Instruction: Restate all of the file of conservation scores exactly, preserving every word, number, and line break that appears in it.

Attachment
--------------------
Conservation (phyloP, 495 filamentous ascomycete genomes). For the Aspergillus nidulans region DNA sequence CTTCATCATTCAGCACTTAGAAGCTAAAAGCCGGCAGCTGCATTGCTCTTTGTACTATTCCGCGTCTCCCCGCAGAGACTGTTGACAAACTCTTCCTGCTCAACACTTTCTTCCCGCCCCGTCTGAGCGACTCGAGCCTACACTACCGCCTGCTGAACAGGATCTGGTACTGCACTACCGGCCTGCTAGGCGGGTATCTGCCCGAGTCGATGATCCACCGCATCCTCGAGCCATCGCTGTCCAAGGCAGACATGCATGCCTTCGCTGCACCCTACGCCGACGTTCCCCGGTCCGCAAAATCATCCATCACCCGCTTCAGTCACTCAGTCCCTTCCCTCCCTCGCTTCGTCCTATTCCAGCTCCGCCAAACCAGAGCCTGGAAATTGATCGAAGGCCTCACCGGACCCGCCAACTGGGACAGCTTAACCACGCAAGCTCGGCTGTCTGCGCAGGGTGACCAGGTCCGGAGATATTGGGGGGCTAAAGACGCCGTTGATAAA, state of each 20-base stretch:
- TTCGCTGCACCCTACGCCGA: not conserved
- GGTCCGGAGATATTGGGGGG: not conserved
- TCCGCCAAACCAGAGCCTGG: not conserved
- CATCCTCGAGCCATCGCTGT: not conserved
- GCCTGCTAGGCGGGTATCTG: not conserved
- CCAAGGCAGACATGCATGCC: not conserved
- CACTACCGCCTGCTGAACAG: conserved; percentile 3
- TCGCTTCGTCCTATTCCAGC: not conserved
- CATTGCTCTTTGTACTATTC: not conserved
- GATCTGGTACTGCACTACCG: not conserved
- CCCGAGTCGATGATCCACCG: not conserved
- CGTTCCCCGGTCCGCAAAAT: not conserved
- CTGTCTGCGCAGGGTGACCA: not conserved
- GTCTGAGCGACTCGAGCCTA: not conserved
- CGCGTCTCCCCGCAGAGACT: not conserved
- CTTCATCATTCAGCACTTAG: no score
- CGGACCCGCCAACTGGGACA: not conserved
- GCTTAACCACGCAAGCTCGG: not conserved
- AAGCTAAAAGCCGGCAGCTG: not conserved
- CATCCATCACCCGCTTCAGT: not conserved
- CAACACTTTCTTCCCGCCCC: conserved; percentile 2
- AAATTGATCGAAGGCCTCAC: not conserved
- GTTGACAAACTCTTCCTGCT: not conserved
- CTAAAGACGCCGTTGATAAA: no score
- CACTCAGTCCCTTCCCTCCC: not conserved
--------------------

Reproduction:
Conservation (phyloP, 495 filamentous ascomycete genomes). For the Aspergillus nidulans region DNA sequence CTTCATCATTCAGCACTTAGAAGCTAAAAGCCGGCAGCTGCATTGCTCTTTGTACTATTCCGCGTCTCCCCGCAGAGACTGTTGACAAACTCTTCCTGCTCAACACTTTCTTCCCGCCCCGTCTGAGCGACTCGAGCCTACACTACCGCCTGCTGAACAGGATCTGGTACTGCACTACCGGCCTGCTAGGCGGGTATCTGCCCGAGTCGATGATCCACCGCATCCTCGAGCCATCGCTGTCCAAGGCAGACATGCATGCCTTCGCTGCACCCTACGCCGACGTTCCCCGGTCCGCAAAATCATCCATCACCCGCTTCAGTCACTCAGTCCCTTCCCTCCCTCGCTTCGTCCTATTCCAGCTCCGCCAAACCAGAGCCTGGAAATTGATCGAAGGCCTCACCGGACCCGCCAACTGGGACAGCTTAACCACGCAAGCTCGGCTGTCTGCGCAGGGTGACCAGGTCCGGAGATATTGGGGGGCTAAAGACGCCGTTGATAAA, state of each 20-base stretch:
- TTCGCTGCACCCTACGCCGA: not conserved
- GGTCCGGAGATATTGGGGGG: not conserved
- TCCGCCAAACCAGAGCCTGG: not conserved
- CATCCTCGAGCCATCGCTGT: not conserved
- GCCTGCTAGGCGGGTATCTG: not conserved
- CCAAGGCAGACATGCATGCC: not conserved
- CACTACCGCCTGCTGAACAG: conserved; percentile 3
- TCGCTTCGTCCTATTCCAGC: not conserved
- CATTGCTCTTTGTACTATTC: not conserved
- GATCTGGTACTGCACTACCG: not conserved
- CCCGAGTCGATGATCCACCG: not conserved
- CGTTCCCCGGTCCGCAAAAT: not conserved
- CTGTCTGCGCAGGGTGACCA: not conserved
- GTCTGAGCGACTCGAGCCTA: not conserved
- CGCGTCTCCCCGCAGAGACT: not conserved
- CTTCATCATTCAGCACTTAG: no score
- CGGACCCGCCAACTGGGACA: not conserved
- GCTTAACCACGCAAGCTCGG: not conserved
- AAGCTAAAAGCCGGCAGCTG: not conserved
- CATCCATCACCCGCTTCAGT: not conserved
- CAACACTTTCTTCCCGCCCC: conserved; percentile 2
- AAATTGATCGAAGGCCTCAC: not conserved
- GTTGACAAACTCTTCCTGCT: not conserved
- CTAAAGACGCCGTTGATAAA: no score
- CACTCAGTCCCTTCCCTCCC: not conserved